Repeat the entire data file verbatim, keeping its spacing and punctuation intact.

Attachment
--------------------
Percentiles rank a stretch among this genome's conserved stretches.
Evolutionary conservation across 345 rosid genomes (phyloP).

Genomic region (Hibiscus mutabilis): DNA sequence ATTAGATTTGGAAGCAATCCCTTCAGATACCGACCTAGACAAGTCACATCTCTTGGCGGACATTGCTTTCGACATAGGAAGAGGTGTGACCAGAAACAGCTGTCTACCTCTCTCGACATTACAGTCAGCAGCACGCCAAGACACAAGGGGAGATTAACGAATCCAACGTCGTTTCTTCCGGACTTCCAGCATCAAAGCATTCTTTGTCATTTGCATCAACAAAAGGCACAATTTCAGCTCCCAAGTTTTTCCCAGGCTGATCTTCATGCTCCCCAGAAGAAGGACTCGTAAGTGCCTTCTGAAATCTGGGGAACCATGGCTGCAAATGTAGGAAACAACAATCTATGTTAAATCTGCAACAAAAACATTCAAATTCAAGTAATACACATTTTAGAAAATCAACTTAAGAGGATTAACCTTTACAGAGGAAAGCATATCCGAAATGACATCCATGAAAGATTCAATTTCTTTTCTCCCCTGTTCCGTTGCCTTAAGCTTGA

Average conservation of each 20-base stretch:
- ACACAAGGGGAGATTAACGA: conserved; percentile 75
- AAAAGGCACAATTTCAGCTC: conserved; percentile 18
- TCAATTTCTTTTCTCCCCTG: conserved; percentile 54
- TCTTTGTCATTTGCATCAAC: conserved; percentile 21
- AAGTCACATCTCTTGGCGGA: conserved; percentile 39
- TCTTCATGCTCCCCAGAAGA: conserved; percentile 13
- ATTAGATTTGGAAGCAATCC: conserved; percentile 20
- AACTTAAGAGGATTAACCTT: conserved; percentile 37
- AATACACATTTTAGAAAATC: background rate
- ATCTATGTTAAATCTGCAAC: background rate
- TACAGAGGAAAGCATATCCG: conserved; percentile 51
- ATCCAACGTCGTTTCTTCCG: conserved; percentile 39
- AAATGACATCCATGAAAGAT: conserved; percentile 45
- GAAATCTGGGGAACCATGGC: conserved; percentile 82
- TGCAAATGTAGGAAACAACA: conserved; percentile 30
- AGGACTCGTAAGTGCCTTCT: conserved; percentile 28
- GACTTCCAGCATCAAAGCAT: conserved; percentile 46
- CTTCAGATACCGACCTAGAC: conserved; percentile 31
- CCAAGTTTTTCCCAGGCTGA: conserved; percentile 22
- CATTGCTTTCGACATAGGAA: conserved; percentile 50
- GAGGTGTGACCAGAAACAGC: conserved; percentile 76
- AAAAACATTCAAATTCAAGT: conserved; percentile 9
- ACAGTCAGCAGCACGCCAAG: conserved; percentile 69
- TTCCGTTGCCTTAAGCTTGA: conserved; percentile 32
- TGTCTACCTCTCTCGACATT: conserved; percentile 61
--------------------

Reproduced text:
Percentiles rank a stretch among this genome's conserved stretches.
Evolutionary conservation across 345 rosid genomes (phyloP).

Genomic region (Hibiscus mutabilis): DNA sequence ATTAGATTTGGAAGCAATCCCTTCAGATACCGACCTAGACAAGTCACATCTCTTGGCGGACATTGCTTTCGACATAGGAAGAGGTGTGACCAGAAACAGCTGTCTACCTCTCTCGACATTACAGTCAGCAGCACGCCAAGACACAAGGGGAGATTAACGAATCCAACGTCGTTTCTTCCGGACTTCCAGCATCAAAGCATTCTTTGTCATTTGCATCAACAAAAGGCACAATTTCAGCTCCCAAGTTTTTCCCAGGCTGATCTTCATGCTCCCCAGAAGAAGGACTCGTAAGTGCCTTCTGAAATCTGGGGAACCATGGCTGCAAATGTAGGAAACAACAATCTATGTTAAATCTGCAACAAAAACATTCAAATTCAAGTAATACACATTTTAGAAAATCAACTTAAGAGGATTAACCTTTACAGAGGAAAGCATATCCGAAATGACATCCATGAAAGATTCAATTTCTTTTCTCCCCTGTTCCGTTGCCTTAAGCTTGA

Average conservation of each 20-base stretch:
- ACACAAGGGGAGATTAACGA: conserved; percentile 75
- AAAAGGCACAATTTCAGCTC: conserved; percentile 18
- TCAATTTCTTTTCTCCCCTG: conserved; percentile 54
- TCTTTGTCATTTGCATCAAC: conserved; percentile 21
- AAGTCACATCTCTTGGCGGA: conserved; percentile 39
- TCTTCATGCTCCCCAGAAGA: conserved; percentile 13
- ATTAGATTTGGAAGCAATCC: conserved; percentile 20
- AACTTAAGAGGATTAACCTT: conserved; percentile 37
- AATACACATTTTAGAAAATC: background rate
- ATCTATGTTAAATCTGCAAC: background rate
- TACAGAGGAAAGCATATCCG: conserved; percentile 51
- ATCCAACGTCGTTTCTTCCG: conserved; percentile 39
- AAATGACATCCATGAAAGAT: conserved; percentile 45
- GAAATCTGGGGAACCATGGC: conserved; percentile 82
- TGCAAATGTAGGAAACAACA: conserved; percentile 30
- AGGACTCGTAAGTGCCTTCT: conserved; percentile 28
- GACTTCCAGCATCAAAGCAT: conserved; percentile 46
- CTTCAGATACCGACCTAGAC: conserved; percentile 31
- CCAAGTTTTTCCCAGGCTGA: conserved; percentile 22
- CATTGCTTTCGACATAGGAA: conserved; percentile 50
- GAGGTGTGACCAGAAACAGC: conserved; percentile 76
- AAAAACATTCAAATTCAAGT: conserved; percentile 9
- ACAGTCAGCAGCACGCCAAG: conserved; percentile 69
- TTCCGTTGCCTTAAGCTTGA: conserved; percentile 32
- TGTCTACCTCTCTCGACATT: conserved; percentile 61